Inequalities in long term health-related quality of life between partnered and not partnered breast cancer survivors through the mediation effect of social support

Leung, Janni, Smith, Michelle D. and Mclaughlin, Deirdre (2016) Inequalities in long term health-related quality of life between partnered and not partnered breast cancer survivors through the mediation effect of social support. Psycho-Oncology, 25 10: 1222-1228. doi:10.1002/pon.4131


Author Leung, Janni
Smith, Michelle D.
Mclaughlin, Deirdre
Title Inequalities in long term health-related quality of life between partnered and not partnered breast cancer survivors through the mediation effect of social support
Journal name Psycho-Oncology   Check publisher's open access policy
ISSN 1099-1611
1057-9249
Publication date 2016-04-06
Year available 2016
Sub-type Article (original research)
DOI 10.1002/pon.4131
Open Access Status Not Open Access
Volume 25
Issue 10
Start page 1222
End page 1228
Total pages 7
Place of publication Chichester, West Sussex, United Kingdom
Publisher John Wiley & Sons
Collection year 2017
Language eng
Formatted abstract
Objective
To compare long-term quality of life outcomes by marital status among women living with breast cancer, and to test the mediation effects of social support as an underlying factor.

Methods
Data are drawn from 1996 to 2010 of the Australian Longitudinal Study on Women's Health. The sample included 505 women with breast cancer with six years of follow-up data. Social support was measured by the Medical Outcomes Study Social Support Survey (MOS-SSS). Physical and mental health-related quality of life (HRQOL) was measured using the Short-Form Health Survey (SF-36).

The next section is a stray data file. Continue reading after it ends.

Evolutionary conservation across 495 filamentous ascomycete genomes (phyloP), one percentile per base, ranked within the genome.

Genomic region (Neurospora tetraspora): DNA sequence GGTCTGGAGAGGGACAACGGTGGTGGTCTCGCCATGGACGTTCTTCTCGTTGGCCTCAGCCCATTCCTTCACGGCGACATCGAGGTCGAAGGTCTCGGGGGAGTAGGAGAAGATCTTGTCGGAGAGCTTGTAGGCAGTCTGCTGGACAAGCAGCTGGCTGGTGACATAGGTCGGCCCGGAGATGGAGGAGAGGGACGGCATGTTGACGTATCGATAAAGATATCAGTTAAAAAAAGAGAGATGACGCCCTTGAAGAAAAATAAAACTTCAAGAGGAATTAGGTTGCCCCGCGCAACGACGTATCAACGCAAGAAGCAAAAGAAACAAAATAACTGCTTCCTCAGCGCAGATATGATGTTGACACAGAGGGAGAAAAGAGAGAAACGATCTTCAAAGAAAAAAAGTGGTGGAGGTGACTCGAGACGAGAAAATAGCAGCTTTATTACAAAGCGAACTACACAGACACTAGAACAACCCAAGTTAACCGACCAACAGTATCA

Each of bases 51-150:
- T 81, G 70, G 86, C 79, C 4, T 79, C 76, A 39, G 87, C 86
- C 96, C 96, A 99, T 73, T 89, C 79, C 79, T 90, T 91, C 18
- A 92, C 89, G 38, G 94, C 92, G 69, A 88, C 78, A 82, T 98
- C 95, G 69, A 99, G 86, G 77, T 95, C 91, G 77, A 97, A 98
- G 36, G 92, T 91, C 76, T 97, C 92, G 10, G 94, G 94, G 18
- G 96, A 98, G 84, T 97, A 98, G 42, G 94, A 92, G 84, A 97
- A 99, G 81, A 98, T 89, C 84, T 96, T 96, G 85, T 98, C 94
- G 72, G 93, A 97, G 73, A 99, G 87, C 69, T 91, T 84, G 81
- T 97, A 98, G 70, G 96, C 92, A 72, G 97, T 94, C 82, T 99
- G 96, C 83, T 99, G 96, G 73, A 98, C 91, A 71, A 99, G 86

Results
Breast cancer survivors who did not have a partner, compared to those who had a partner, had significantly lower levels of social support, which was associated with poorer HRQOL. Social support mediated the relationship between not having a partner and poorer HRQOL. Results were consistent after taken into consideration socio-demographic characteristics, which included age, highest level of education, country of birth, and area of residence.

Conclusions

Women recovering from breast cancer who do not have partners have poorer physical and mental HRQOL, than those with partners, with a lack of social support as an underlying inequality. Partners of breast cancer survivors are importance sources in the provision of social support to help them maintain well-being and quality of life.
Q-Index Code C1
Q-Index Status Provisional Code
Institutional Status UQ

Document type: Journal Article
Sub-type: Article (original research)
Collections: HERDC Pre-Audit
School of Public Health Publications
School of Health and Rehabilitation Sciences Publications
 
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